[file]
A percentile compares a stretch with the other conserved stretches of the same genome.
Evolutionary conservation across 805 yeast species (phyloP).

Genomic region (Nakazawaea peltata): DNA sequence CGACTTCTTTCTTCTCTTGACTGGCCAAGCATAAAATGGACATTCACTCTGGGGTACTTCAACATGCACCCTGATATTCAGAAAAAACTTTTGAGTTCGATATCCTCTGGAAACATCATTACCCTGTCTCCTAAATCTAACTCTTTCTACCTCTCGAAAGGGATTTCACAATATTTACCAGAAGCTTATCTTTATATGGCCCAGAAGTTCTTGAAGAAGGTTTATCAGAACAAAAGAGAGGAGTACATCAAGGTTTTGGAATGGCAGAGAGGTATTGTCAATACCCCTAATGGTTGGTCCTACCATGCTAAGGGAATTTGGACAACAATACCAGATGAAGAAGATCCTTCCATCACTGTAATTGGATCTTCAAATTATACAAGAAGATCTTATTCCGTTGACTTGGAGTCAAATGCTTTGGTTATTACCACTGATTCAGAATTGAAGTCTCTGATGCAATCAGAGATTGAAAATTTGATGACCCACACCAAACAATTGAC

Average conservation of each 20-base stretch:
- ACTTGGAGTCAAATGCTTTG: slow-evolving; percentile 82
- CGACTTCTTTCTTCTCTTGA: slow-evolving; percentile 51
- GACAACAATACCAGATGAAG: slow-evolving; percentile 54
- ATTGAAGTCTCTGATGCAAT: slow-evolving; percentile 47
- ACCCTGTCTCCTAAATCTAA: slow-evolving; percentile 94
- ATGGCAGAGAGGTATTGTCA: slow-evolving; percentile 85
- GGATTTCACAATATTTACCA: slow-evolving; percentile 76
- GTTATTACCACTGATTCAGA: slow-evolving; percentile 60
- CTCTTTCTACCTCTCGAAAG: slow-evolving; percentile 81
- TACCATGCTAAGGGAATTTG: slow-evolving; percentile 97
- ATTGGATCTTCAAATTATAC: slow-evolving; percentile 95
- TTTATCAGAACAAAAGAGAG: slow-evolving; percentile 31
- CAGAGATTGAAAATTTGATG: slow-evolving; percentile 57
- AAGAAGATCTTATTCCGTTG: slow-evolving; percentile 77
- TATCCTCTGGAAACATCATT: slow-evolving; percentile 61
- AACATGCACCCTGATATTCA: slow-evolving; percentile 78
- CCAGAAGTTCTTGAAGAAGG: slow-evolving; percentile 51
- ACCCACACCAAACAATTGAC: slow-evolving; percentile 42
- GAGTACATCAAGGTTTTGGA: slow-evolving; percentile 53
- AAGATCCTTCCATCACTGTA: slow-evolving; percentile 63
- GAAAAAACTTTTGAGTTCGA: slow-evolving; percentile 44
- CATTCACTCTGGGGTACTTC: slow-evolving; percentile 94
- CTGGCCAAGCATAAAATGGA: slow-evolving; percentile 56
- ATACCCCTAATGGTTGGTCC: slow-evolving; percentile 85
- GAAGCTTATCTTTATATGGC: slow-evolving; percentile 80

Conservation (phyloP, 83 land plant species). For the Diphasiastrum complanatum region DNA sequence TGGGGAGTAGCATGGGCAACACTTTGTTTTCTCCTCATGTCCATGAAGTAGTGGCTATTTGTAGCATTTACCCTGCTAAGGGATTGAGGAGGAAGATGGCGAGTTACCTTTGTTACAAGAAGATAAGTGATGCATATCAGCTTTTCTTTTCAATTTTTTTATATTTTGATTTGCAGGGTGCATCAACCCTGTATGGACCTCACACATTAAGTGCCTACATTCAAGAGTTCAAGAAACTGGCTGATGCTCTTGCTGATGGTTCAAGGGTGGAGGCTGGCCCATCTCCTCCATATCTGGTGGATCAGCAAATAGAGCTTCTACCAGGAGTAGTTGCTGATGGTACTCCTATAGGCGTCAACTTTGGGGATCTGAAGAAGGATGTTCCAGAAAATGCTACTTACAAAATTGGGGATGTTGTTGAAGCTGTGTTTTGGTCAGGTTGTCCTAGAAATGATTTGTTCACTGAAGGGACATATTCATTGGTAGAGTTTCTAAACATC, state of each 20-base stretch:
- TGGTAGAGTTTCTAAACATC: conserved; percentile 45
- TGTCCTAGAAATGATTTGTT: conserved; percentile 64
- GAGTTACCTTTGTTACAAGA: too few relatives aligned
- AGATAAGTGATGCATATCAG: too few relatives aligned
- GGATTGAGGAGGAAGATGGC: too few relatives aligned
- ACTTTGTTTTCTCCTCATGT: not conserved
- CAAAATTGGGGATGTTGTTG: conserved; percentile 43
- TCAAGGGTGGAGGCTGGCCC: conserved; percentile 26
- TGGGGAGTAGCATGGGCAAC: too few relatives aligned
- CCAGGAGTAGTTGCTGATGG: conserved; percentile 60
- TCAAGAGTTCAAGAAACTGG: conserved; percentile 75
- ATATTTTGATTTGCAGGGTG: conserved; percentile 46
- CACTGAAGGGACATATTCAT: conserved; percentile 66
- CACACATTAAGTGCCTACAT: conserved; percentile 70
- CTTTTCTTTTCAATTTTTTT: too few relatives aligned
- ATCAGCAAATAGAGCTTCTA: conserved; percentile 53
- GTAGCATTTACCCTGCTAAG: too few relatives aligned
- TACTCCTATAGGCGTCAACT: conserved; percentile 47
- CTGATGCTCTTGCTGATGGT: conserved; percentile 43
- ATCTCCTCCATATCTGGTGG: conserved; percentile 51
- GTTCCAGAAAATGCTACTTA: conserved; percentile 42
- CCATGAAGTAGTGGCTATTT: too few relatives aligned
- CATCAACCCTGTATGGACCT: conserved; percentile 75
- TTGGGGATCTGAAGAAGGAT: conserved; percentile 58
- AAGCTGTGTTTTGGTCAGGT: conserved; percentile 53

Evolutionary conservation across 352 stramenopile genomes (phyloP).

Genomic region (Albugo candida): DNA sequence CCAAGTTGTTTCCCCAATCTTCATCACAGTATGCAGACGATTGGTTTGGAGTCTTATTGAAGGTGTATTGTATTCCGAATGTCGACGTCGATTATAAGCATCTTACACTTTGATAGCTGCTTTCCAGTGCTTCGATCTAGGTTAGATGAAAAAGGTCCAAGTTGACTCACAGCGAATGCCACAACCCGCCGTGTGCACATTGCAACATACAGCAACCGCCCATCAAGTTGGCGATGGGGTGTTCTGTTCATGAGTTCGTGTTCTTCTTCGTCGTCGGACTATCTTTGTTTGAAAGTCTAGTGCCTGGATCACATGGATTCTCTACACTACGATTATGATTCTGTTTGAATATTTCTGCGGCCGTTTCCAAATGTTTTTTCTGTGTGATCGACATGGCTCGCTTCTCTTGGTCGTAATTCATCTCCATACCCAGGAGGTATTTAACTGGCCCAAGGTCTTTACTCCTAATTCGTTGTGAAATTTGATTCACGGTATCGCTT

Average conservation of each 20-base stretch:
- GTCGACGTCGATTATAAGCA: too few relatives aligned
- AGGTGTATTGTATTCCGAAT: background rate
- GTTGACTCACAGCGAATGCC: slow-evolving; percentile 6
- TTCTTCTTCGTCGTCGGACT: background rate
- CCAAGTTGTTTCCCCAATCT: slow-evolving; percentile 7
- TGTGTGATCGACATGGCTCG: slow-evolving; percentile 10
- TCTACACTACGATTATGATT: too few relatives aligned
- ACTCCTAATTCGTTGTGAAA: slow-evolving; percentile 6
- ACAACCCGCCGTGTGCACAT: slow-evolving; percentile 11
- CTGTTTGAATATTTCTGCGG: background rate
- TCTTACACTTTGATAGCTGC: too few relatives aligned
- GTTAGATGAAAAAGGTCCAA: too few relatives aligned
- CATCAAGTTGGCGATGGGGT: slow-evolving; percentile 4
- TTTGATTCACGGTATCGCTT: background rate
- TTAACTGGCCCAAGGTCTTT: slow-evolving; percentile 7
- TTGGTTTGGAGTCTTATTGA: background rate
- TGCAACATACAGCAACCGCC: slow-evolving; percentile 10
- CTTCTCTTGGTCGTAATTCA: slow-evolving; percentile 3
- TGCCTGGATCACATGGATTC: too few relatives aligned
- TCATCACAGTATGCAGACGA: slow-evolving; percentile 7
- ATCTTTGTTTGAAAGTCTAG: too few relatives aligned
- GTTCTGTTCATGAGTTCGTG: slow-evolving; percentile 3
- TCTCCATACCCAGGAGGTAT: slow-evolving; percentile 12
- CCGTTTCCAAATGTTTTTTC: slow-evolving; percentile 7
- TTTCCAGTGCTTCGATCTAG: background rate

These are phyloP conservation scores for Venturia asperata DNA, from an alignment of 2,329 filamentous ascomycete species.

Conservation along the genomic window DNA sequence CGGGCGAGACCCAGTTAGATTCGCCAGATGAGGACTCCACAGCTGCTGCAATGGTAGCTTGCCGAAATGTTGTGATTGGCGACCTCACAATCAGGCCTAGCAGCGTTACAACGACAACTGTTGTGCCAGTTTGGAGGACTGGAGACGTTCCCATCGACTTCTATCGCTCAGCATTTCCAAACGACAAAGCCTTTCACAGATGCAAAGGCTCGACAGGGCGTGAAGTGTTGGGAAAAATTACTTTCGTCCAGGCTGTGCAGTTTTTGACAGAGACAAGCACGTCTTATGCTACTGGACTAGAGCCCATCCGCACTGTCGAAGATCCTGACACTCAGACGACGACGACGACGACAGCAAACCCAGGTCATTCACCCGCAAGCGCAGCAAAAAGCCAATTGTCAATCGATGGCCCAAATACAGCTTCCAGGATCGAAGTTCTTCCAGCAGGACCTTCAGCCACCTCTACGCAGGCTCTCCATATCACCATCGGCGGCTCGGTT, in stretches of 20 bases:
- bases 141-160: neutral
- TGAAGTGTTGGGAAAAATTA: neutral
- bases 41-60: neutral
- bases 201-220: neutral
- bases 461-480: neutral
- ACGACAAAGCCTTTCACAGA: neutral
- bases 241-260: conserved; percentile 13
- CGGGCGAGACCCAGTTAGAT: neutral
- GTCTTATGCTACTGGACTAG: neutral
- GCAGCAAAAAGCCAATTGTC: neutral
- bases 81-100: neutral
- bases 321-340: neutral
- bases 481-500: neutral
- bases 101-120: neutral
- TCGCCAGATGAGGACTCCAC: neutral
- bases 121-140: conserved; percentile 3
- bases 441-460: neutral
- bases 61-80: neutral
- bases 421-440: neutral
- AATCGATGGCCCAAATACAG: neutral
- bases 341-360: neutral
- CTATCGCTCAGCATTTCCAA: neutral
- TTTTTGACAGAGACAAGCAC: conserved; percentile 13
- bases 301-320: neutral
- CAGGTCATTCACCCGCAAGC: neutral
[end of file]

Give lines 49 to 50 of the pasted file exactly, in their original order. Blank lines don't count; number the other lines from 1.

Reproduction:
- CTGATGCTCTTGCTGATGGT: conserved; percentile 43
- ATCTCCTCCATATCTGGTGG: conserved; percentile 51